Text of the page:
Belief in the veracity of a particular computer prediction is more a matter of faith than scientific certainty. Given the multiplicity of possible resolution methods, the hazardous equations and the number of injectable parameters, the results of computer simulations are very difficult to control by anyone who has not programmed them himself. In short, we are swimming in the dark and biases take over. Politicians and environmentalists, on the other hand, choose the results that are right for them, but they ignore the many uncertainties, approximations and problems posed by the methods that have been employed. Politicians and environmentalists are totally incapable of appreciating the reliability of the results communicated to them and we cannot blame them in view of the difficulties of the problem. The only thing one can blame them for is their too great credulity and their peremptory assertions to make believe that all this is certain, while it is not at all!” (9)
- N. J. (2020). Les nuages ont plus d’effets que vous ne le pensez. SCE. URL: https://www.science-climat-energie.be/2020/06/26/les-nuages-ont-plus-deffets-que-vous-ne-le-pensez/
- Masson H. (2021). Un méta-modèle climatique. SCE. URL: https://www.science-climat-energie.be/un-meta-modele-climatique/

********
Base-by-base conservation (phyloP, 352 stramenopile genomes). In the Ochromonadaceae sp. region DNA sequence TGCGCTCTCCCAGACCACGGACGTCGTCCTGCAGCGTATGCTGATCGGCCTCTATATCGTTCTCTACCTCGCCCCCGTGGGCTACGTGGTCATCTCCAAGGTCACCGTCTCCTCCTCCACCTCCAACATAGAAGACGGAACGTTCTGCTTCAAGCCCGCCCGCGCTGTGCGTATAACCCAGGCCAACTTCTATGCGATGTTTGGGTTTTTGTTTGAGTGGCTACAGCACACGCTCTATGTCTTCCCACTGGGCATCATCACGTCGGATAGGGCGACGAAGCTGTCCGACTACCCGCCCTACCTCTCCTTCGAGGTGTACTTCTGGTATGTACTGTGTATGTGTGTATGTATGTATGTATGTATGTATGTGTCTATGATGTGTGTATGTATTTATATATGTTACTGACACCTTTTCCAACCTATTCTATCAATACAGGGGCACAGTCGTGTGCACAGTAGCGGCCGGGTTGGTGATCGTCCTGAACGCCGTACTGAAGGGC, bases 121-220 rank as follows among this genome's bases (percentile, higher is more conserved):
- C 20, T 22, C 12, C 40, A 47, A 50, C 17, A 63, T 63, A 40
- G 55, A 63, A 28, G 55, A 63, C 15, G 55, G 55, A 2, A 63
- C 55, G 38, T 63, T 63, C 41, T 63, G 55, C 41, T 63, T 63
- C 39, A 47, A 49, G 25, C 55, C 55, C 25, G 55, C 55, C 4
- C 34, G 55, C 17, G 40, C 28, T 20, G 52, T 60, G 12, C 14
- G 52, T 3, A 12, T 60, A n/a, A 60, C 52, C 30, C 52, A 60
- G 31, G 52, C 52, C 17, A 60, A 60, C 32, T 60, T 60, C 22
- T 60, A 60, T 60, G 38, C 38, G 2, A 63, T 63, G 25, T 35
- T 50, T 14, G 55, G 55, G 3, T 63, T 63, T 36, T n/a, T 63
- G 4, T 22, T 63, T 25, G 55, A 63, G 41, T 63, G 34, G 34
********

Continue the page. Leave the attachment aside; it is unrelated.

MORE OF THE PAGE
- Deser C. et al. (2016). Forced and Internal Components of Winter Air Temperature Trends over North America during the past 50 Years: Mechanisms and Implications. Journal of Climate. URL: https://journals.ametsoc.org/view/journals/clim/29/6/jcli-d-15-0304.1.xml
- Masson H. (2019). La science classique s’arrête où commence le chaos. SCE. URL: https://www.science-climat-energie.be/2019/10/22/la-science-classique-sarrete-ou-commence-le-chaos/
- Hedemann C. et al. (2017). The subtle origins of surface-warming hiatuses. Nature Climate Change. URL: https://www.nature.com/articles/nclimate3274
- N.J. (2020). Des observations satellitaires qui ne confirment pas les modèles climatiques. SCE. URL: https://www.science-climat-energie.be/2020/01/03/des-observations-satellitaires-qui-ne-confirment-pas-les-modeles-climatiques/
- Christy J.R. et al. (2017). Examination of space-based bulk atmospheric temperatures used in climate research. International Journal of Remote Sensing. URL: https://www.tandfonline.com/doi/full/10.1080/01431161.2018.1444293
- McKitrick R., Christy J.R. (2020). Pervasive Warming Bias in CMIP6 Tropospheric Layers. Advancing Earth and Space Science. URL: https://agupubs.onlinelibrary.wiley.com/doi/full/10.1029/2020EA001281
- Bert P. (2018). Une Pensée Unique pour Jacques Duran. SCE. URL: https://www.science-climat-energie.be/2018/10/29/une-pensee-unique-pour-jacques-duran/